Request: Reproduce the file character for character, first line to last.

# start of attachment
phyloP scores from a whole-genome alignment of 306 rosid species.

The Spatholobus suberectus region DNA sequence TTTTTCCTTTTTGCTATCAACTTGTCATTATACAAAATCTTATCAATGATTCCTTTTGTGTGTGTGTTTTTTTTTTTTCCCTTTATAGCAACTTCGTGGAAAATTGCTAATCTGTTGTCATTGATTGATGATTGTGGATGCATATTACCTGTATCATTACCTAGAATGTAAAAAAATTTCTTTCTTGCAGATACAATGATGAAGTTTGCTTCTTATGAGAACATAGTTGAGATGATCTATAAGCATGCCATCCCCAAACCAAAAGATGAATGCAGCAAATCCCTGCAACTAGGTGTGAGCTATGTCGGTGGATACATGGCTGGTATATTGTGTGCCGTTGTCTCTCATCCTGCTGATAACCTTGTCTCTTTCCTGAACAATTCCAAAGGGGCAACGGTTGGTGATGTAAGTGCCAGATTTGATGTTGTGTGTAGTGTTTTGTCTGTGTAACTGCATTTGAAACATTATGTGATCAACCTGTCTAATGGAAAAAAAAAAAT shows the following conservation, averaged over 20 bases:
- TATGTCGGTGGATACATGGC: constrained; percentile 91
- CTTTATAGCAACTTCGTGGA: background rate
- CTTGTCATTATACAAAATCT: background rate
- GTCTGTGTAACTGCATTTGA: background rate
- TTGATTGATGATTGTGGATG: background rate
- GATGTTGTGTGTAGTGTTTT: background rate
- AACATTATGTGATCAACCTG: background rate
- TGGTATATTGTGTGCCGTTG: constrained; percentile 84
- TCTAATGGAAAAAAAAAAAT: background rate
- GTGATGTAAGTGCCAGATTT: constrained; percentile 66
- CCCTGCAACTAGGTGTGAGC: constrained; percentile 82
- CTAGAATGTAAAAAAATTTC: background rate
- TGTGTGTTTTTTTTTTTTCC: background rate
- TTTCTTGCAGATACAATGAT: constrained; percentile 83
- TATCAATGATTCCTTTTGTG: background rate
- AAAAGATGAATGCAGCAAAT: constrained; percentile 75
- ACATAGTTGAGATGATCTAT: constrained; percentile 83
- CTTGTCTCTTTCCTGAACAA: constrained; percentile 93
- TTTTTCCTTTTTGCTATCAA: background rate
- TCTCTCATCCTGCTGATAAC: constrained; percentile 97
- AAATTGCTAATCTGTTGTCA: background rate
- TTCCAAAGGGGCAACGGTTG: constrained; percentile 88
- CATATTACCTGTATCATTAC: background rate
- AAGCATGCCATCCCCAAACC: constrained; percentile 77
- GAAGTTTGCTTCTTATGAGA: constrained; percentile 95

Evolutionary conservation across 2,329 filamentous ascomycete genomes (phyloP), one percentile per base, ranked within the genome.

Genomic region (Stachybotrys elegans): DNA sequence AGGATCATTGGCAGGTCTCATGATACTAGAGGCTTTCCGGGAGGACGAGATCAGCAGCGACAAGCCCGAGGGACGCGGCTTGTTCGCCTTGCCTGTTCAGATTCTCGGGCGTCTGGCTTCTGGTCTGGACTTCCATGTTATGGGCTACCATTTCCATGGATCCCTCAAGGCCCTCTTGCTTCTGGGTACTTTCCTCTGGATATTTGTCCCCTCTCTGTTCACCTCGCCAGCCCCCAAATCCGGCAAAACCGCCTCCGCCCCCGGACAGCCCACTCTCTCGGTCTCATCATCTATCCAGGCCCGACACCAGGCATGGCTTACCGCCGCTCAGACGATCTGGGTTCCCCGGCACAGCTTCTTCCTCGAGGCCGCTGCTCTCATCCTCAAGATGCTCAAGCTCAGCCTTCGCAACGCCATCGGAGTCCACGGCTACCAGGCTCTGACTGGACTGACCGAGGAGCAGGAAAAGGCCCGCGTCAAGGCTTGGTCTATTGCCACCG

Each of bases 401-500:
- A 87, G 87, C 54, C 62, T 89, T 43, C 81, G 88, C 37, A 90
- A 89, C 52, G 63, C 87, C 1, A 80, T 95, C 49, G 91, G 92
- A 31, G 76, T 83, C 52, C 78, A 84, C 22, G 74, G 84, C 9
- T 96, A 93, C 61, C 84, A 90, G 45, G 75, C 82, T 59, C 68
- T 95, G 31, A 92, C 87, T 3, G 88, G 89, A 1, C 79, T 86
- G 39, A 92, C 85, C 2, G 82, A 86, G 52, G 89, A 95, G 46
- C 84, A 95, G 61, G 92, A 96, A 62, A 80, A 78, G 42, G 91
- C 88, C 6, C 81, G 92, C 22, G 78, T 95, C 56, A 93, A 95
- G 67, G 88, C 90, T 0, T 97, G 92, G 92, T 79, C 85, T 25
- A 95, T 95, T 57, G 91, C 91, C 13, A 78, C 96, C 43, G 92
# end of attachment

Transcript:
phyloP scores from a whole-genome alignment of 306 rosid species.

The Spatholobus suberectus region DNA sequence TTTTTCCTTTTTGCTATCAACTTGTCATTATACAAAATCTTATCAATGATTCCTTTTGTGTGTGTGTTTTTTTTTTTTCCCTTTATAGCAACTTCGTGGAAAATTGCTAATCTGTTGTCATTGATTGATGATTGTGGATGCATATTACCTGTATCATTACCTAGAATGTAAAAAAATTTCTTTCTTGCAGATACAATGATGAAGTTTGCTTCTTATGAGAACATAGTTGAGATGATCTATAAGCATGCCATCCCCAAACCAAAAGATGAATGCAGCAAATCCCTGCAACTAGGTGTGAGCTATGTCGGTGGATACATGGCTGGTATATTGTGTGCCGTTGTCTCTCATCCTGCTGATAACCTTGTCTCTTTCCTGAACAATTCCAAAGGGGCAACGGTTGGTGATGTAAGTGCCAGATTTGATGTTGTGTGTAGTGTTTTGTCTGTGTAACTGCATTTGAAACATTATGTGATCAACCTGTCTAATGGAAAAAAAAAAAT shows the following conservation, averaged over 20 bases:
- TATGTCGGTGGATACATGGC: constrained; percentile 91
- CTTTATAGCAACTTCGTGGA: background rate
- CTTGTCATTATACAAAATCT: background rate
- GTCTGTGTAACTGCATTTGA: background rate
- TTGATTGATGATTGTGGATG: background rate
- GATGTTGTGTGTAGTGTTTT: background rate
- AACATTATGTGATCAACCTG: background rate
- TGGTATATTGTGTGCCGTTG: constrained; percentile 84
- TCTAATGGAAAAAAAAAAAT: background rate
- GTGATGTAAGTGCCAGATTT: constrained; percentile 66
- CCCTGCAACTAGGTGTGAGC: constrained; percentile 82
- CTAGAATGTAAAAAAATTTC: background rate
- TGTGTGTTTTTTTTTTTTCC: background rate
- TTTCTTGCAGATACAATGAT: constrained; percentile 83
- TATCAATGATTCCTTTTGTG: background rate
- AAAAGATGAATGCAGCAAAT: constrained; percentile 75
- ACATAGTTGAGATGATCTAT: constrained; percentile 83
- CTTGTCTCTTTCCTGAACAA: constrained; percentile 93
- TTTTTCCTTTTTGCTATCAA: background rate
- TCTCTCATCCTGCTGATAAC: constrained; percentile 97
- AAATTGCTAATCTGTTGTCA: background rate
- TTCCAAAGGGGCAACGGTTG: constrained; percentile 88
- CATATTACCTGTATCATTAC: background rate
- AAGCATGCCATCCCCAAACC: constrained; percentile 77
- GAAGTTTGCTTCTTATGAGA: constrained; percentile 95

Evolutionary conservation across 2,329 filamentous ascomycete genomes (phyloP), one percentile per base, ranked within the genome.

Genomic region (Stachybotrys elegans): DNA sequence AGGATCATTGGCAGGTCTCATGATACTAGAGGCTTTCCGGGAGGACGAGATCAGCAGCGACAAGCCCGAGGGACGCGGCTTGTTCGCCTTGCCTGTTCAGATTCTCGGGCGTCTGGCTTCTGGTCTGGACTTCCATGTTATGGGCTACCATTTCCATGGATCCCTCAAGGCCCTCTTGCTTCTGGGTACTTTCCTCTGGATATTTGTCCCCTCTCTGTTCACCTCGCCAGCCCCCAAATCCGGCAAAACCGCCTCCGCCCCCGGACAGCCCACTCTCTCGGTCTCATCATCTATCCAGGCCCGACACCAGGCATGGCTTACCGCCGCTCAGACGATCTGGGTTCCCCGGCACAGCTTCTTCCTCGAGGCCGCTGCTCTCATCCTCAAGATGCTCAAGCTCAGCCTTCGCAACGCCATCGGAGTCCACGGCTACCAGGCTCTGACTGGACTGACCGAGGAGCAGGAAAAGGCCCGCGTCAAGGCTTGGTCTATTGCCACCG

Each of bases 401-500:
- A 87, G 87, C 54, C 62, T 89, T 43, C 81, G 88, C 37, A 90
- A 89, C 52, G 63, C 87, C 1, A 80, T 95, C 49, G 91, G 92
- A 31, G 76, T 83, C 52, C 78, A 84, C 22, G 74, G 84, C 9
- T 96, A 93, C 61, C 84, A 90, G 45, G 75, C 82, T 59, C 68
- T 95, G 31, A 92, C 87, T 3, G 88, G 89, A 1, C 79, T 86
- G 39, A 92, C 85, C 2, G 82, A 86, G 52, G 89, A 95, G 46
- C 84, A 95, G 61, G 92, A 96, A 62, A 80, A 78, G 42, G 91
- C 88, C 6, C 81, G 92, C 22, G 78, T 95, C 56, A 93, A 95
- G 67, G 88, C 90, T 0, T 97, G 92, G 92, T 79, C 85, T 25
- A 95, T 95, T 57, G 91, C 91, C 13, A 78, C 96, C 43, G 92